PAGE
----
Street Fighting (The Advice of a General of the Commune)
|Written||23 October 1905|
Source: Lenin Collected Works, Foreign Languages Publishing House, 1962, Moscow, Volume 8, pages 237-238.
This paragraph is a foreword by Lenin to the translation of Cluseret’s article published in Vperyod, No. 11, March 23 (10), 1905, under the heading “Street Fighting. (The Advice of a General of the Commune)”. The translation was edited by Lenin (see Lenin Miscellany XXVI, 1934, pp. 355-65).
(The Advice of a General of the Commune)[edit source]
Editors’ foreword: The article presented below is a translation from the memoirs of Cluseret, a famous leader of the Paris Commune. As is evident from the short biographical sketch here given, Cluseret based his considerations chiefly, though not exclusively, on the experience of the Paris street uprisings. Moreover, he had in mind specifically a revolution of the proletariat against all propertied classes, whereas we in Russia are now experiencing a revolution which is largely a movement of the whole people against the government clique. It goes without saying, therefore, that Cluseret’s original ideas should serve the Russian proletariat only as material for an independent analysis of the experience of the West-European comrades with a view to its adaptation to our own conditions. We believe it would be useful to acquaint the reader briefly with the author’s life, which is not devoid of interest.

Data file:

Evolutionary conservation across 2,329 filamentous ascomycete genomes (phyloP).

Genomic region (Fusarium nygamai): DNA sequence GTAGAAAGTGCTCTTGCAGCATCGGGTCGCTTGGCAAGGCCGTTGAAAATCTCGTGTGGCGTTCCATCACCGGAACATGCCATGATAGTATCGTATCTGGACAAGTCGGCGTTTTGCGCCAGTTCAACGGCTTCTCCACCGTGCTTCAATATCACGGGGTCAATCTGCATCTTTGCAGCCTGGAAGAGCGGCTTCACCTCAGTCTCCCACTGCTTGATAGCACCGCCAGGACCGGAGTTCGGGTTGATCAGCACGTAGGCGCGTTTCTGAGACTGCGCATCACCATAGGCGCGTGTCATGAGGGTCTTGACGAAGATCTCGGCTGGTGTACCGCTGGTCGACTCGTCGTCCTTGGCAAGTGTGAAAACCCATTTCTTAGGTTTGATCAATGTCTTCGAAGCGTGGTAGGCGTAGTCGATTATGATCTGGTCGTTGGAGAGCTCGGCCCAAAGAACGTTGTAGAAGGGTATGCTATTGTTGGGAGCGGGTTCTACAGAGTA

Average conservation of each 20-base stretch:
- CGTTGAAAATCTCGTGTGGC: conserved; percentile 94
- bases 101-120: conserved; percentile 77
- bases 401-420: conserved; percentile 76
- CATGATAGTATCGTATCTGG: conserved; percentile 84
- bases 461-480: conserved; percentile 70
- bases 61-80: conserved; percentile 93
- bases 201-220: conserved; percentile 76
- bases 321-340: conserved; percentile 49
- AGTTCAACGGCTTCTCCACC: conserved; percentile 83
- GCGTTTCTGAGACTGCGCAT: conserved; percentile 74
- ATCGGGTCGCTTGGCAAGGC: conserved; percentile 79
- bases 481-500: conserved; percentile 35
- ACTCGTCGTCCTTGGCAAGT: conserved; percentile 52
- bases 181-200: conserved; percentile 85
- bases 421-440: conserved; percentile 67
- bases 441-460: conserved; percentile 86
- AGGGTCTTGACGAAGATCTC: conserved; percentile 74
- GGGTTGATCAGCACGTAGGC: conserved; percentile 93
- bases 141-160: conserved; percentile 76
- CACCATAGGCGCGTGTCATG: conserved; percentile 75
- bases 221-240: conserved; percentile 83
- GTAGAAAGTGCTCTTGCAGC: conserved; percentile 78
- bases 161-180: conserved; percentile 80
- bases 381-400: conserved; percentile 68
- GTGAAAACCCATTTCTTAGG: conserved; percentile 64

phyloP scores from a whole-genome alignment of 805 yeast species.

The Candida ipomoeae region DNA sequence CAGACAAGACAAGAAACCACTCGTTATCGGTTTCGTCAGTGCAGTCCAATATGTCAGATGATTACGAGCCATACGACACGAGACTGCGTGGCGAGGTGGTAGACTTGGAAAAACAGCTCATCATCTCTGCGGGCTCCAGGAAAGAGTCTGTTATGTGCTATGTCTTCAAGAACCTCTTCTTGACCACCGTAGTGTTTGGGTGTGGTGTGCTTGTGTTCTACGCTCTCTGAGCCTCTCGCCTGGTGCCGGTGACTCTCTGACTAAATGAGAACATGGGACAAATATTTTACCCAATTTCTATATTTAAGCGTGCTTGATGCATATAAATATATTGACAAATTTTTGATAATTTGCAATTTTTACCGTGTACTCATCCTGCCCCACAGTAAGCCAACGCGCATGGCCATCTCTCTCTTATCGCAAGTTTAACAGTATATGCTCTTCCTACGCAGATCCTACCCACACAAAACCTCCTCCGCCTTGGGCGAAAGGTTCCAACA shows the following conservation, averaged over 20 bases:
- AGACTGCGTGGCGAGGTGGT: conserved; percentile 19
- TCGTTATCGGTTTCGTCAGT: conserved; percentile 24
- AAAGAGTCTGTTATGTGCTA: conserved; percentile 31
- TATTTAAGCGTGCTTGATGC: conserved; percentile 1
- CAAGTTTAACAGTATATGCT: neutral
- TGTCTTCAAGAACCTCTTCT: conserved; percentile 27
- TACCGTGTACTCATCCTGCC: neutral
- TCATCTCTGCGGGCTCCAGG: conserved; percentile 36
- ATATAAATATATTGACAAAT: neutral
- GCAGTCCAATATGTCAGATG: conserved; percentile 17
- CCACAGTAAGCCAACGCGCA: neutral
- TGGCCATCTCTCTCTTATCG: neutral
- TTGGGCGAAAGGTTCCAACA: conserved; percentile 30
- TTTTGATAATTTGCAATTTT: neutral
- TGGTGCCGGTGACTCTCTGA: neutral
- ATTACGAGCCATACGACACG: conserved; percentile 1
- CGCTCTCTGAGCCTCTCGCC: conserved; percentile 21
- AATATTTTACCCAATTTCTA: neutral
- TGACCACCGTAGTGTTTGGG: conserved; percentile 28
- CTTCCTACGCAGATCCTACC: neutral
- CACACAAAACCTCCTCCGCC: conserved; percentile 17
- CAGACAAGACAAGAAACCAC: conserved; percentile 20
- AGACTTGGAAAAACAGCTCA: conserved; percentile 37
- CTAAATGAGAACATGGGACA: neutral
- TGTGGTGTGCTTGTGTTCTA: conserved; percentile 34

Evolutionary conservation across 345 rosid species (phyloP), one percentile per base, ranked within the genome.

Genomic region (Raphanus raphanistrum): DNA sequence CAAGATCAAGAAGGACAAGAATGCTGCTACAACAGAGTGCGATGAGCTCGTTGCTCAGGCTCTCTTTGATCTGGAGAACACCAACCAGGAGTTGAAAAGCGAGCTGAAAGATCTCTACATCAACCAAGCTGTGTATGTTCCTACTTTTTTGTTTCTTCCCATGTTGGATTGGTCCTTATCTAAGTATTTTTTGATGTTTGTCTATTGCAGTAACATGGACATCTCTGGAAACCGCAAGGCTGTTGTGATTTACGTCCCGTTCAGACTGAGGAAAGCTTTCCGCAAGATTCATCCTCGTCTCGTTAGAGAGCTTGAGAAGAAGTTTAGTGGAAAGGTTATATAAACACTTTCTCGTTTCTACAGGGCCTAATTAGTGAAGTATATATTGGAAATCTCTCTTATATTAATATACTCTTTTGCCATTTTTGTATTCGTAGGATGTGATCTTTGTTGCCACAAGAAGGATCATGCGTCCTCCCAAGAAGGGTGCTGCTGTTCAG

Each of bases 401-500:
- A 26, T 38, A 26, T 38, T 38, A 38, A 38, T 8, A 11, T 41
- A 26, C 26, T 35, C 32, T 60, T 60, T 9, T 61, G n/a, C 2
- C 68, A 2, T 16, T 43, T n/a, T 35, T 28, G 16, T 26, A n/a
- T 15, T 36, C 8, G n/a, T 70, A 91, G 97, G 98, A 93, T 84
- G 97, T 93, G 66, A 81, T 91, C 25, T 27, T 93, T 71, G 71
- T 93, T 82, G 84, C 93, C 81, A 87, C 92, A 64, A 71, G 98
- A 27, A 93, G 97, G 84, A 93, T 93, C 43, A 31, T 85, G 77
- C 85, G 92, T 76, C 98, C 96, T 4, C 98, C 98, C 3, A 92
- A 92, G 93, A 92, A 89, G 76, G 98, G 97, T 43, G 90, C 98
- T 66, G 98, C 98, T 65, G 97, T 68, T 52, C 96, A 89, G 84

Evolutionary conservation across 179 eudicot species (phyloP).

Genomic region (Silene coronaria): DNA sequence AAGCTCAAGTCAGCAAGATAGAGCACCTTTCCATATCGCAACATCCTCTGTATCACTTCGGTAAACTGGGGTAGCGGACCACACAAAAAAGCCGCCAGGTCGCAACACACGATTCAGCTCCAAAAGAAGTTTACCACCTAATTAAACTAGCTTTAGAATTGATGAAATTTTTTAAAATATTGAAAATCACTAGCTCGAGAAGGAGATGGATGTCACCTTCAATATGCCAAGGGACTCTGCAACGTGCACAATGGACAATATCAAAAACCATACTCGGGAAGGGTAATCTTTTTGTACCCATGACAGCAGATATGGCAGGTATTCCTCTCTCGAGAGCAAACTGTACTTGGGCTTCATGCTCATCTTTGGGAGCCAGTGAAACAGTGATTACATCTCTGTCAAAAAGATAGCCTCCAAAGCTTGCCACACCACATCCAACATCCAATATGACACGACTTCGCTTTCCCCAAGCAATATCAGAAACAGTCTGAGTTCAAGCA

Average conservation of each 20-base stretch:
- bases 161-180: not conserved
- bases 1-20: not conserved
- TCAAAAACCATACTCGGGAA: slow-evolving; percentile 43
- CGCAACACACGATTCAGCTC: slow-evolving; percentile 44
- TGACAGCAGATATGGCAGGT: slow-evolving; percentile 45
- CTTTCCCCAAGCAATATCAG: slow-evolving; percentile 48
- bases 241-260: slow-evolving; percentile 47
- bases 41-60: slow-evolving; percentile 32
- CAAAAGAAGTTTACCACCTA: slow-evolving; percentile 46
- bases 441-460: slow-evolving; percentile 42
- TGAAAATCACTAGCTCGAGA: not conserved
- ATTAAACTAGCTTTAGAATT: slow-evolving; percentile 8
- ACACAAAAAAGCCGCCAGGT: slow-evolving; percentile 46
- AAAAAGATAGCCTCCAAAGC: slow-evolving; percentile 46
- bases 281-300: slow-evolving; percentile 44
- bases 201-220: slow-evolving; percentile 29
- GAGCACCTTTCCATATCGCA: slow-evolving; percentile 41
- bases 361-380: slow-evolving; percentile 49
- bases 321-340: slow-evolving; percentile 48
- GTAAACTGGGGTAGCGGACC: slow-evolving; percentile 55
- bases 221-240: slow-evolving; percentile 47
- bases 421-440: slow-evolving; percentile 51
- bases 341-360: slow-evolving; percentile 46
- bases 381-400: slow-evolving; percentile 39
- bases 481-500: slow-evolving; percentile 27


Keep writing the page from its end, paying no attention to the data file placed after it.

Gustave-Paul Cluseret was born in Paris on June 13, 1823. He studied at the Military School of Saint-Cyr, from which he graduated in 1843 as a second lieutenant. In 1848, with the rank of lieutenant, he took a very active part in suppressing the workers’ revolt in Paris (the June Days). Within six hours he took eleven barricades and captured three banners. For this “heroic deed” he was awarded the Order of the Legion of Honour. In 1855, now a captain, he fought in the Crimean campaign, and then retired. He served under Garibaldi in Italy’s war of liberation. In 1861 he went to America, where he fought in the Civil War against the slave states. He was raised to the rank of general and (after the victory at Cross Keys) was granted American citizenship. He then returned to France. In 1868 he received a prison term for his articles in the newspaper L’Art. In Sainte-Pélagie prison he became connected with leaders of the International. His sharp military criticisms in the newspapers resulted in his deportation as an American citizen. Upon the proclamation of the Republic (September 4, 1870), he returned to Paris and took part in the attempts at a revolt in Lyons and in Marseilles. On April 3, 1871, he was appointed Minister of War of the Commune. On April 16, he was elected a member of the Commune. For surrendering Fort Issy he was dismissed by the Commune and arrested,but he was acquitted by a court of honour. After the amnesty of 1881 he returned to France and contributed to the newspapers La Commune and La Marseillaise. He was sentenced to two years’ imprisonment for inciting the army to insubordination and fled from France. In the 1888 elections to the Chamber of Deputies he was a candidate of the Revolutionary Party. He waged a zealous campaign against parliamentarism and the “Clemencist” Radical Party. In 1889 he was elected to the Chamber of Deputies by the second arrondissement of Toulon. Belonged to the Socialist Labour group. Wrote a book The Army and Democracy (1869) and two volumes of Memoirs (1887) dealing with the Commune.